I stumbled across this website this morning.
Initiated by the Mayor of New Hyde Park, NY and the Principal of The Road School in the same town, the fine folks there are hoping to raise one million dollars to assist in the rebuilding of Brock Elementary School in Slidell, Louisiana.
Wow. How many other projects are under way for this whole area that - unless we search day and night on different news venues - we don't know about.
As the first public school in Slidell, Brock Elementary School was the oldest school in the parish still in use as a school when Hurricane Katrina devastated it.
It's scheduled to reopen in August 2008. A construction contract has been awarded and repairs to the facility have already begun. The school serves 300 students in grades K-5. Students are currently being educated in temporary facilities.
Damages to the school were significant enough to warrant a replacement facility. However, due to the school's historical significance and eligibility for listing on the National Register of Historic Places, St. Tammany education officials decided instead to repair the school, which first opened in 1942.
Because South Slidell suffered the greatest devastation from Katrina, many of the same families who attended the school and have children who attended the school lost their homes and belongings as well. With the School System announcement that Brock Elementary School would be restored, a groundswell of gratitude, joy, and hope from the community has surfaced.
To date, FEMA has obligated over $8.3 million toward Brock Elementary School, which includes emergency protective measures and permanent repairs.
I would like to extend my heartfelt thanks to Dan Petruccio, Mayor of New Hyde Park
and Peggy Marenghi, Principal of The Road School as well as all of the wonderful giving, caring people throughout the world who still continue to give to help this area recover from the storm.
More from the Times Picayune
With construction under way, school and FEMA officials say flood-damaged Brock Elementary School is on track to reopen for the 2008-09 school year.
"The project is going well," said Gayle Sloan, superintendent for St. Tammany Parish schools. "We're still very hopeful that it will be ready to return students to in the fall."
Brock has not reopened at its campus on Brakefield Street in Slidell since the school building was heavily damaged by Hurricane Katrina. Its 300 students in kindergarten through fifth-grade are attending classes in modular buildings at St. Tammany Junior High School in Slidell's Olde Towne district.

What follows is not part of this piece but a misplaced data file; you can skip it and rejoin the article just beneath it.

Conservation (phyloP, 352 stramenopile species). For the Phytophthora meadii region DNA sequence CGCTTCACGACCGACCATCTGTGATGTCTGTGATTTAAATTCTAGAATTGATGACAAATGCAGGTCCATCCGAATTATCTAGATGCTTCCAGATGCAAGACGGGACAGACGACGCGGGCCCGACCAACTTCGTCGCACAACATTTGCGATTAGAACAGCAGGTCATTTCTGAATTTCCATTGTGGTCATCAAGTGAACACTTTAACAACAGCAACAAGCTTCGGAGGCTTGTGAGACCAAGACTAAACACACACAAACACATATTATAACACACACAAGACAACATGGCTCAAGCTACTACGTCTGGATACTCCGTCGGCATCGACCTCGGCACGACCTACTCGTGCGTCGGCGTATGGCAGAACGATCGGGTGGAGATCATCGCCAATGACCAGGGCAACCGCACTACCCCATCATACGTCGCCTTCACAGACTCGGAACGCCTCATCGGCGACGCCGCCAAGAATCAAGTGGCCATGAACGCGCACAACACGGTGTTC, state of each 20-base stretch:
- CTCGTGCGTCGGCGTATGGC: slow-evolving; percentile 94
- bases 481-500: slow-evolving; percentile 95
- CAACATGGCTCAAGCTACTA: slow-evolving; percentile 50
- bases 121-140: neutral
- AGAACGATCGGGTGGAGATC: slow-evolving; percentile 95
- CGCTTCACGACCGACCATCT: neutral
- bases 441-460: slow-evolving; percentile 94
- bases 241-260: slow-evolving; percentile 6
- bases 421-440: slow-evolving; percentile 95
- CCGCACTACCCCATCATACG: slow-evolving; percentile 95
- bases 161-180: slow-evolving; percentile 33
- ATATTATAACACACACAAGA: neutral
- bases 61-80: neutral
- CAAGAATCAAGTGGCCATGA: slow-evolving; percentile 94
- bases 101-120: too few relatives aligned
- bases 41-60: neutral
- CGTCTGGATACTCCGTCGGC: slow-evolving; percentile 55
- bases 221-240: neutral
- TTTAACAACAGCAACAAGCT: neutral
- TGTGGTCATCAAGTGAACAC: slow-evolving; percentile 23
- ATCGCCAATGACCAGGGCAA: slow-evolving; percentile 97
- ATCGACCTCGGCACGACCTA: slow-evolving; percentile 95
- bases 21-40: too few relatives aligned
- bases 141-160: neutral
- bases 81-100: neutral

The damage sustained after the storm was significant enough to warrant building a new facility, school officials said, but they chose instead to renovate the school.
Brock, which opened as a grammar school in 1942, was granted historic status by the National Register of Historic Places last year. Because of that listing, officials handling the restoration must follow a strict set of federal guidelines.
"Brock is an important community institution, and local residents are eager to see the reconstruction of this school, which has served several generations," Deputy Superintendent Trey Folse said.
"The school is not only an important landmark but also a positive, effective center of learning. The rebuilding of Brock will be an inspiring example for a revitalized community hard hit by disaster."
FEMA has obligated more than $8.3 million for construction at Brock, which includes emergency protection and repairs.
Independence contractor Frank A. Anzalone was hired in June to do the repairs, which will cost a little more than $8.5 million, Folse said.
Renovation plans include replacing the wooden gymnasium floor with a synthetic floor, replacing the building's wooden doors with water-resistant fiberglass ones and using stainless-steel hardware for the doors, he said.
The site has undergone many changes since the community's first high school occupied the space and graduated its first class in 1909. In 1911, a three-story brick building was constructed at the site, according to the Brock Elementary School Web site.
That building housed the first through 11th grades until 1925, when a new high school was built on Third Street. During this time, a teacher and librarian at the grammar school began the first elementary school library in the state, according to the school's Web site.
Undergoing extensive repairs in 1939 and then destroyed by a fire in 1951, the school was renamed in 1972 in honor of Glynn H. Brock, who served as principal from 1932 to 1951.